Silly Grins

Tuesday, November 22, 2011

Japan: The Small Print

i never bothered to read the small print before coming here. but something seemed mighty odd. all the wincing smiles, the bowing, and the tweaked stress levels. 

there was something more than just a few Polite Lies being told. no, this isn't about that book, but the comments are worth a read. if you've got a moment to skim, you'll probably see why. 

Some Japanese and japanophile readers could be offended by the revelations about Japanese culture. -MoTisch

oh yeah, there was compassion, but that seemed to happen on very rare occasions and usually between the elder and the young, between the innocent and the retired, the newly arrived and the soon to be departed.

what was skewed? something was funny...

in one of those what's-it-like-to-live-in-japan conversations, it happened:

“Oh, you’ve just described something that sounds remarkably familiar.”

“What? Excuse me?”

“Read this book…it might help you in at least understanding what you see. Try out this lens. Here...”

“Thank you.”

so began the journey. the well-worn book. couldn’t put it down. and had to mark the pages that whacked me across the face. by the time it was finished, an ego had suffered a thoroughly refreshing beating.

when i first started asking people questions about this place, having a straight conversation was extremely difficult. the locals i was surrounded by were more focused on praising my chopstick abilities while in some kind of silent agreement with each other, an entire town maybe, an agreement that they don’t talk about the invisible high school, just like that junior high, the one with all the problems.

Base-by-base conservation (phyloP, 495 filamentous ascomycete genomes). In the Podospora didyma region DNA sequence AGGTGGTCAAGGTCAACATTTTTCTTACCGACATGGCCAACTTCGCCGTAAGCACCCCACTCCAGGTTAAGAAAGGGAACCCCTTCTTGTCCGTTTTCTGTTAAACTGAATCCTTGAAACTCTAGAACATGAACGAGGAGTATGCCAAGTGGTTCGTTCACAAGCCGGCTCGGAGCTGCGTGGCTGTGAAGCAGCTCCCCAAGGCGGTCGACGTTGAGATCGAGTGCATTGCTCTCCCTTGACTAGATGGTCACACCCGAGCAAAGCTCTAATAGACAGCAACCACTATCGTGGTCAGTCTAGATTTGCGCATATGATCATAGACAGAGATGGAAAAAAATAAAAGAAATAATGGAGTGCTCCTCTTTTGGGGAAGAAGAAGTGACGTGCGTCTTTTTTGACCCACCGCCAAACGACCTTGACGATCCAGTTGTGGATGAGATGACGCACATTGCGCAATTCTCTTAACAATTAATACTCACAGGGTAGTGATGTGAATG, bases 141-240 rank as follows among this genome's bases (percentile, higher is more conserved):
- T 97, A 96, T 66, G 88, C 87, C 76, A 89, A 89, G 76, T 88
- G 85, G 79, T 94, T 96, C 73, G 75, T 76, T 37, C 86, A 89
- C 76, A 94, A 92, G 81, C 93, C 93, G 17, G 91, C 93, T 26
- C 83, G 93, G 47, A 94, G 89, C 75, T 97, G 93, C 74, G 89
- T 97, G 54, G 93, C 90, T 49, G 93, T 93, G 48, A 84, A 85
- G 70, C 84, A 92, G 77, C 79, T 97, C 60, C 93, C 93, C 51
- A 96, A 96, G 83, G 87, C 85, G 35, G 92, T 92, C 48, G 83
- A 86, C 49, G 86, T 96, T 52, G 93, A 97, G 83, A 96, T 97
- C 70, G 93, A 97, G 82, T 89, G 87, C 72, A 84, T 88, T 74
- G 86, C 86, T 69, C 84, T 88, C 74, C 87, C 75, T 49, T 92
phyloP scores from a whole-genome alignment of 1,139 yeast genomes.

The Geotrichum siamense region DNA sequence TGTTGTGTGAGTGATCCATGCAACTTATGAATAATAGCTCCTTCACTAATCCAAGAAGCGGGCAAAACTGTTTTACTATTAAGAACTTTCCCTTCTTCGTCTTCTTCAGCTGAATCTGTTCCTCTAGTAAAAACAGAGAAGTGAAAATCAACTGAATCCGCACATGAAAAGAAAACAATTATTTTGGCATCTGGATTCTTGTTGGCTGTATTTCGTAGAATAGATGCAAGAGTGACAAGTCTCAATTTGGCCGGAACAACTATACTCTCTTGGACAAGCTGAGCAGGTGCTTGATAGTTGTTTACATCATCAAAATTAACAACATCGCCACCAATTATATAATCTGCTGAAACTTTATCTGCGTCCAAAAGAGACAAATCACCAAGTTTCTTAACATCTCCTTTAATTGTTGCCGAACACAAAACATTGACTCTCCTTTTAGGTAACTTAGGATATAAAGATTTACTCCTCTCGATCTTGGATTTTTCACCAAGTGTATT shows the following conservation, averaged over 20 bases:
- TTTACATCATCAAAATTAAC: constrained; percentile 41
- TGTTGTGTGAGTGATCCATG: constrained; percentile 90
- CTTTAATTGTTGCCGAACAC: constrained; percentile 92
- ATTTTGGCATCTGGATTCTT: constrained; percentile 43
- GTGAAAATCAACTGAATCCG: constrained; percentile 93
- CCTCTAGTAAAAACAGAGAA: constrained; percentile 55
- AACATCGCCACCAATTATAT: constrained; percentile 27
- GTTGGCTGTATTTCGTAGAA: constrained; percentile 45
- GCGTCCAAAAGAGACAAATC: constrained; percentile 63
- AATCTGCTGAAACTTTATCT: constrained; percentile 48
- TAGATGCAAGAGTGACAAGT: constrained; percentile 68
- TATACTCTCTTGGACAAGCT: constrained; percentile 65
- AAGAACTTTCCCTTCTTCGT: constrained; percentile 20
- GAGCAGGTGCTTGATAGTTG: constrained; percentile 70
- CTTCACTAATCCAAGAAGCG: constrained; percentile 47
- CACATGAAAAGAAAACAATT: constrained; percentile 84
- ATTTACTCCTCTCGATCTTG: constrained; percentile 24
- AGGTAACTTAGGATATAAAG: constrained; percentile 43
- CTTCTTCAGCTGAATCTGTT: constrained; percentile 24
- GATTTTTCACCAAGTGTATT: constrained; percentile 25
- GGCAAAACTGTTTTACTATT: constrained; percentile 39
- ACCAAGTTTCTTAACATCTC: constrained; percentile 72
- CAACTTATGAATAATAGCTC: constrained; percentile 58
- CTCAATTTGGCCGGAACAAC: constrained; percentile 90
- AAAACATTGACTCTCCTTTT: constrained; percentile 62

“Like the drunk, the Addictive System is fundamentally dishonest; it is just more subtle about it.” (50)

yeah, subtle or polite, but not always...

Here’s a set of three… Levels of Lying: to ourselves, to others, and to the world. (51)

while reading this next part, it was too easy to replace family with country and community with world.

“Often, the alcoholic family is perceived as on of the most stable and upstanding in the community. They put on a good front even though chaos reigns at home. Meanwhile, family members are expected to support the lie they live. They get confused and crazy and gradually come to distrust their own perceptions. They lose their ability to distinguish between truth and lying, and the potential for honesty becomes even more remote.” (51)